At 6:19 p.m. this past Saturday, Russian journalist Mikhail Romanoff added a two-line post to his personal blog from the chaos of Tskhinvali: “They’re shooting like fucking mad over here.” Eighteen hours and a couple posts earlier, he was blogging from the basement of the city’s Alan Hotel, where he was holed up with Russian journalists and peacekeepers. “Interfax is here, REN-TV, Channel Five,” he wrote. Romanoff, a twenty-something native of Yakutia who works for the New Times of Moscow, had come to South Ossetia to track the rising regional tensions two days before the fighting broke out, leaving a prescient post - “I’m off to volunteer for the Georgian War! Ciao!” Now he was stuck. “I had planned to leave tomorrow,” Romanoff blogged from the besieged hotel. “I ordered a car for five a.m. It’s unclear if it’ll come. Hell, nothing is really clear anymore.”
Like most Russians his age, Romanoff is an active user of LiveJournal, a sort of blog-meets-social-networking site that has become a vital outlet for meaningful political discourse in a country where the mass media has been happily gobbled up by the state. Some blog for their friends, others have wider followings with thousands of commenters, putting them at the top of rankings done by Yandex, Russia’s search engine.
Though many Russian journalists at the front reported that access to many Russian websites had been shut off by the Georgians, LiveJournal was still accessible because of its .com suffix, rather than the suddenly problematic .ru suffix. And so, even as a geopolitical nightmare unfolded around him, Romanoff continued to blog. When he wasn’t posting himself, Romanoff would phone his entries in to his friend Ilya Yashin, head of the youth branch of the liberal (and defunct) Yabloko Party, who would then post for him. While young Russians love their LiveJournals like Americans love their Facebook, Romanoff’s dedication to keeping his LiveJournal humming from the trenches is stunning.
He’s not the only one who did so. Take Krig42, the right-leaning, WWII-obsessed LiveJournal alter ego of Dmitry Steshin, a political correspondent for the tabloid-y Komsomolskaya Pravda. Steshin’s LiveJournal dwarfs Romanoff’s brief “I’m alive, I’m scared, don’t believe your TVs” posts, however. Trapped in Gori when the fighting started, Krig42 had been blogging feverishly up until his escape yesterday morning over the Georgian border into Armenia. His terse, vivid entries recall the frontline journalism of Vasily Grossman and Mikhail Koltsov, and have boosted his blog’s Yandex ranking nearly 300 spots in the last day alone. A sample from August 9th, the day he decided it was time to get out:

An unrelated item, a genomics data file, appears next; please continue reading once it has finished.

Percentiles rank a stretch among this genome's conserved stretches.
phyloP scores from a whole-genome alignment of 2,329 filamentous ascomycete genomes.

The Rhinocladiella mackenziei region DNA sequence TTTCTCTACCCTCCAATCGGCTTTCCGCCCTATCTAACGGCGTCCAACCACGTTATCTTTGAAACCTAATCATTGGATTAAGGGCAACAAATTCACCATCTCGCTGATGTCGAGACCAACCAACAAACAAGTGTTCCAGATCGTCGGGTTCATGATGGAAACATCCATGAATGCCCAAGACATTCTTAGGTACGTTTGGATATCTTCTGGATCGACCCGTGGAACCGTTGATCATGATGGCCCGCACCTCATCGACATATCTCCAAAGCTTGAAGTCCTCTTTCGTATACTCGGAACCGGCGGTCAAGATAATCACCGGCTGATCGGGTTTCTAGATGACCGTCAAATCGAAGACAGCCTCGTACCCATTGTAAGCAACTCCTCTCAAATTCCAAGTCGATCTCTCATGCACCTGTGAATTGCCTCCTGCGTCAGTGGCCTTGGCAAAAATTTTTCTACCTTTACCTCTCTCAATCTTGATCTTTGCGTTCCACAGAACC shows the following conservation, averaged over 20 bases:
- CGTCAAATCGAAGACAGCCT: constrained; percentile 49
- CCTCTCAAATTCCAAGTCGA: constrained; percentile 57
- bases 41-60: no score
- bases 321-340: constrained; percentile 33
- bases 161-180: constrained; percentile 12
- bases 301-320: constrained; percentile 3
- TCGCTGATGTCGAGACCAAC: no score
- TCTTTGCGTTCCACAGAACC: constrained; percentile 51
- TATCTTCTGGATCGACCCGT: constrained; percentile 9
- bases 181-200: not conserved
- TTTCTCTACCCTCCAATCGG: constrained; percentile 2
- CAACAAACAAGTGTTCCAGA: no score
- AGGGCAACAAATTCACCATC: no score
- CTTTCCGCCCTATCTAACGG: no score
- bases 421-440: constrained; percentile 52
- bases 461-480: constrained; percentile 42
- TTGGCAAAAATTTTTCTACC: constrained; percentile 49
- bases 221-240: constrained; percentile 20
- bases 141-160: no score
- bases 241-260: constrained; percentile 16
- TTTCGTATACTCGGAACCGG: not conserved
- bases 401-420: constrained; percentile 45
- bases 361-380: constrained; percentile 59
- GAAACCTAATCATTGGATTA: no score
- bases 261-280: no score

“I went outside. Everything is deathly silent; there is booming somewhere on the outskirts. Georgian troops are lounging along the walls. Gori’s city square is piled up with the garbage of war: ammo transportation boxes, crates, bandages. Packs of NATO MREs, but with Georgian labels. Fuck, this is someone else’s war. ‘What am I doing here, on this side?’ I ask myself again. All for the sake of fucking objectivity The soldiers try to strike up a conversation with me. Mutely I slide past them - it’s better than pretending to be a sorry-looking Englishman.”
Later, he meets David, a Georgian his age, who invites him into his home for tea. David has rushed home from his construction job in Thessaloniki to get his elderly parents out of Gori, but they won’t budge:
Men were swarming outside of David’s house. There was a Georgian veterans’ recruitment station nearby. Even invalids on crutches showed up With his huge hands, David pushed me into the last (or second-to-last) refugee van. Everyone who could had already left last night on ‘more comfortable buses like the Icharus.’
In muted, shocked prose, Steshin describes a ruined country. There is rubble everywhere, buildings turned to funeral pyres. His van waits out a gunfight in someone’s yard before being mobbed by a crowd of refugees. People stream south, roads jammed. Just before midnight on the day he fled for Tbilisi, he posted a picture he took from the hill overlooking Tskhinvali, three hours before the war broke out there. A wooden cross, a sunny valley below: “Tskhinvali,” he wrote, “which no longer exists.”